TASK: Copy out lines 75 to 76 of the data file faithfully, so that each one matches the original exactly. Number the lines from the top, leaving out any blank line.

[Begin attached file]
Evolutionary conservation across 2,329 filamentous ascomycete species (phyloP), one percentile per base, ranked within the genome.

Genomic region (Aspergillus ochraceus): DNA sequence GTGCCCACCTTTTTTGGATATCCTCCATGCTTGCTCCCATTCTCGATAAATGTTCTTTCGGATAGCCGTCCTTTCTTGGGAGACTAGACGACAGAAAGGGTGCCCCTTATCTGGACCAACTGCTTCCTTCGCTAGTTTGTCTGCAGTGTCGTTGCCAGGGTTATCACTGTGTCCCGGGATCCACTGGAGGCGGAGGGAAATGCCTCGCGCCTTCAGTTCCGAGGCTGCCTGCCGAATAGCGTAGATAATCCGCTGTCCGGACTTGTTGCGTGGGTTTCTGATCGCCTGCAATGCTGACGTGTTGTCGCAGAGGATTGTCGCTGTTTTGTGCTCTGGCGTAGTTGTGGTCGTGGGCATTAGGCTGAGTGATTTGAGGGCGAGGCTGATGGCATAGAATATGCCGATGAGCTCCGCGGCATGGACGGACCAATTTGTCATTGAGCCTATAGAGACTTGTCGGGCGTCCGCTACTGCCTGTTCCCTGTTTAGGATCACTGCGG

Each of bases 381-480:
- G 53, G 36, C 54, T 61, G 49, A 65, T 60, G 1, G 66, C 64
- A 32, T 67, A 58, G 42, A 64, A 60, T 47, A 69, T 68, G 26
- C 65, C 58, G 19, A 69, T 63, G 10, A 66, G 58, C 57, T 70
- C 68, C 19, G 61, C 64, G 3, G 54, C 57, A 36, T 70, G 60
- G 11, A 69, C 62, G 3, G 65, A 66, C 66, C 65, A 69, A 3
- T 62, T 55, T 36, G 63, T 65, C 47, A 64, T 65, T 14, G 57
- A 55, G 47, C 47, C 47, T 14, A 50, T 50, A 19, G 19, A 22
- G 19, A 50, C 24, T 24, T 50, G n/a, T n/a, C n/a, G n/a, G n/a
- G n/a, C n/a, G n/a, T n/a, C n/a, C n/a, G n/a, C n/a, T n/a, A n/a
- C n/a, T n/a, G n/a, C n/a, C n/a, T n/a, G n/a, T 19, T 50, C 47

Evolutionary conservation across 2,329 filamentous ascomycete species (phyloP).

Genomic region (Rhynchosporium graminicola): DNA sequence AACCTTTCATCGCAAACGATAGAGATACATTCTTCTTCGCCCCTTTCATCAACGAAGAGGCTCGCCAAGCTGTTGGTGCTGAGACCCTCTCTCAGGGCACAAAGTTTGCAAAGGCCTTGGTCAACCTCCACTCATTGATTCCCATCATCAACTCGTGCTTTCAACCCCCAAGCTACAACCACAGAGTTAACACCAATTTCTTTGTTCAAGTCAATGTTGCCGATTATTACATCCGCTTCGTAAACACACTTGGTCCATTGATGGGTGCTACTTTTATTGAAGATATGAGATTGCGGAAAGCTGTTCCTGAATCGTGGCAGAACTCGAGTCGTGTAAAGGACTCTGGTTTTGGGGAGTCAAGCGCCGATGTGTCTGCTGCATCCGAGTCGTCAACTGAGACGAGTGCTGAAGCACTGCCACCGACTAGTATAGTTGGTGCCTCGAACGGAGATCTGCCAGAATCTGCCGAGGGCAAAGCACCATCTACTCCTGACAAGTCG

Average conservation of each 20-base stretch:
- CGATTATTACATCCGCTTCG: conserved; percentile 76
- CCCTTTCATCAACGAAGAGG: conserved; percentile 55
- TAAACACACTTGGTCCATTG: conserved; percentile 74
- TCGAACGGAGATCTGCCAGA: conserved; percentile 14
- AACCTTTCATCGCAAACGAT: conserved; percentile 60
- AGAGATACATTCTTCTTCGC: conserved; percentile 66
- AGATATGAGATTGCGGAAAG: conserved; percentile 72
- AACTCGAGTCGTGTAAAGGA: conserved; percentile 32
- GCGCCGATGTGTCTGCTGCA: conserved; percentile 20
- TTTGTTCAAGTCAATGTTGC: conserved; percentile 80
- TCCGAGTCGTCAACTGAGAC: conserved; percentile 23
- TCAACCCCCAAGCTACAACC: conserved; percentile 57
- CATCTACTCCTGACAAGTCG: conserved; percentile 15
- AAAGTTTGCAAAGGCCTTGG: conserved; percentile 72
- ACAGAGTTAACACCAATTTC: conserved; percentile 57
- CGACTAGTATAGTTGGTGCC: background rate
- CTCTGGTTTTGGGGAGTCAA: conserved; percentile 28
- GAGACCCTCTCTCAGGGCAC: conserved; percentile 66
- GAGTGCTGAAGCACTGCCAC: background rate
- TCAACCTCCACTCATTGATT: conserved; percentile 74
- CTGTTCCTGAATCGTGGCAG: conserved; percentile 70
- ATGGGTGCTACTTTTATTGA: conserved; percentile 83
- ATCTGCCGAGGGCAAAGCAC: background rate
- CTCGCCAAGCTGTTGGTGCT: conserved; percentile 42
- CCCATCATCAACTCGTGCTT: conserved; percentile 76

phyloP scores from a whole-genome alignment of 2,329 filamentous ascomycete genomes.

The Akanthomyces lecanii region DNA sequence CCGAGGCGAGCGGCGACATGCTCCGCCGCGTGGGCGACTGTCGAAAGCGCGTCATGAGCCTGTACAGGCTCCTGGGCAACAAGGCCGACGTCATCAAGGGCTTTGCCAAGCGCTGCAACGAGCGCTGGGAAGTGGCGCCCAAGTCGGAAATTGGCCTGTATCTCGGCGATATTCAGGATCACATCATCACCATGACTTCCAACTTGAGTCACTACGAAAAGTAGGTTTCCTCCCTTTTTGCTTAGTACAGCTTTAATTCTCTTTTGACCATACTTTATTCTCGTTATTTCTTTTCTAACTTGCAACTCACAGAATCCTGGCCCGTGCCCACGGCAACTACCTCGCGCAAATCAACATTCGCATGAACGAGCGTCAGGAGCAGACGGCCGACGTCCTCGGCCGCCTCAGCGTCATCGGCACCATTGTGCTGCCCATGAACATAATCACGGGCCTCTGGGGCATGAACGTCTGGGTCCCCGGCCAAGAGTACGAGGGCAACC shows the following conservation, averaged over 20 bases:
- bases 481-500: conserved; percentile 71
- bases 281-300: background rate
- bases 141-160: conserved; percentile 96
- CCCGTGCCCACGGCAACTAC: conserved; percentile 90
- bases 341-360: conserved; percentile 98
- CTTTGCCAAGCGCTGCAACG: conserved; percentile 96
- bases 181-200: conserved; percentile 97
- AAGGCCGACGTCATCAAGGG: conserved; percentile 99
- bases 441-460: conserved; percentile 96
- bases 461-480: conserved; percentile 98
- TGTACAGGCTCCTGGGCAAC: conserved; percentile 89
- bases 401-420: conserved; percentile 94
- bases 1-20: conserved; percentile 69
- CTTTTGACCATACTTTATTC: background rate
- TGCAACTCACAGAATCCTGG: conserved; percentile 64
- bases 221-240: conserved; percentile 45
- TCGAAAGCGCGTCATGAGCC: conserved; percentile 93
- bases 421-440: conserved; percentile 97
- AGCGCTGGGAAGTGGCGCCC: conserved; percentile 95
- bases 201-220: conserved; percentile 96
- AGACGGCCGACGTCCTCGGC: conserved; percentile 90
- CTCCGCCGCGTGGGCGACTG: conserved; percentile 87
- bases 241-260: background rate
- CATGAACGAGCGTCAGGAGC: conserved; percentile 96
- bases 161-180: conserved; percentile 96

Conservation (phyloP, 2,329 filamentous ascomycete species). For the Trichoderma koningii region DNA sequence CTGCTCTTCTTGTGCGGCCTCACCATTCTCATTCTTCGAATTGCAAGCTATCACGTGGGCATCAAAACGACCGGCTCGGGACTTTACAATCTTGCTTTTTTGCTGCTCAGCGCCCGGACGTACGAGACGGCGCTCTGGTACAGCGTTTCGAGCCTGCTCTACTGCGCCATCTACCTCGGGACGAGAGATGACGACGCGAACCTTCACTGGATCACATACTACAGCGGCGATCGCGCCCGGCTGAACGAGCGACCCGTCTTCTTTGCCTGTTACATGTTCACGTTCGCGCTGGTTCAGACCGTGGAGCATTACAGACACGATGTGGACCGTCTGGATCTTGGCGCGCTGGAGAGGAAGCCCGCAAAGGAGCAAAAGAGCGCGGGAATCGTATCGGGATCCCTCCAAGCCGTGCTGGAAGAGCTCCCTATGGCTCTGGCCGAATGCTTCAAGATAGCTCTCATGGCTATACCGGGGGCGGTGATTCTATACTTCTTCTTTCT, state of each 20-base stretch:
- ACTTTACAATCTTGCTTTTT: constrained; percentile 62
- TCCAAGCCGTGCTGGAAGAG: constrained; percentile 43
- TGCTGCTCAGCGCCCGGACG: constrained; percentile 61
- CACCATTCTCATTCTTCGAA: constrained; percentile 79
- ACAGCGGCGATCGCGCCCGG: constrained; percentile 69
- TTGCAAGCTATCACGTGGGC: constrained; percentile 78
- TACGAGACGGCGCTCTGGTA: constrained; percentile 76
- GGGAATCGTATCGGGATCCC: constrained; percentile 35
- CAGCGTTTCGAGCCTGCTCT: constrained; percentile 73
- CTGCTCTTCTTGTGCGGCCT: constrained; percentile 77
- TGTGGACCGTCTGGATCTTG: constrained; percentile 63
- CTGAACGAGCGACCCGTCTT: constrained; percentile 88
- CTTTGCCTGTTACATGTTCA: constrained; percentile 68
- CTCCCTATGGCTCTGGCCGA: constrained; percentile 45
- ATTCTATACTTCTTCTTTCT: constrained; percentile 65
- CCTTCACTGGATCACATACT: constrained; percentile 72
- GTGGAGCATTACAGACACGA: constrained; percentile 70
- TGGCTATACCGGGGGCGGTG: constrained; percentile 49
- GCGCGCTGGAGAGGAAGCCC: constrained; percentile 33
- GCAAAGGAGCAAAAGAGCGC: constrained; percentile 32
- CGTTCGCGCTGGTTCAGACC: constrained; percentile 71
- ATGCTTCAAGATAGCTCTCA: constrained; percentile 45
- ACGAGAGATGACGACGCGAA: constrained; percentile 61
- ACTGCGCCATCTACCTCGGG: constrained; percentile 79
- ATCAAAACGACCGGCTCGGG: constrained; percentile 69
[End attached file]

- TTGCAAGCTATCACGTGGGC: constrained; percentile 78
- TACGAGACGGCGCTCTGGTA: constrained; percentile 76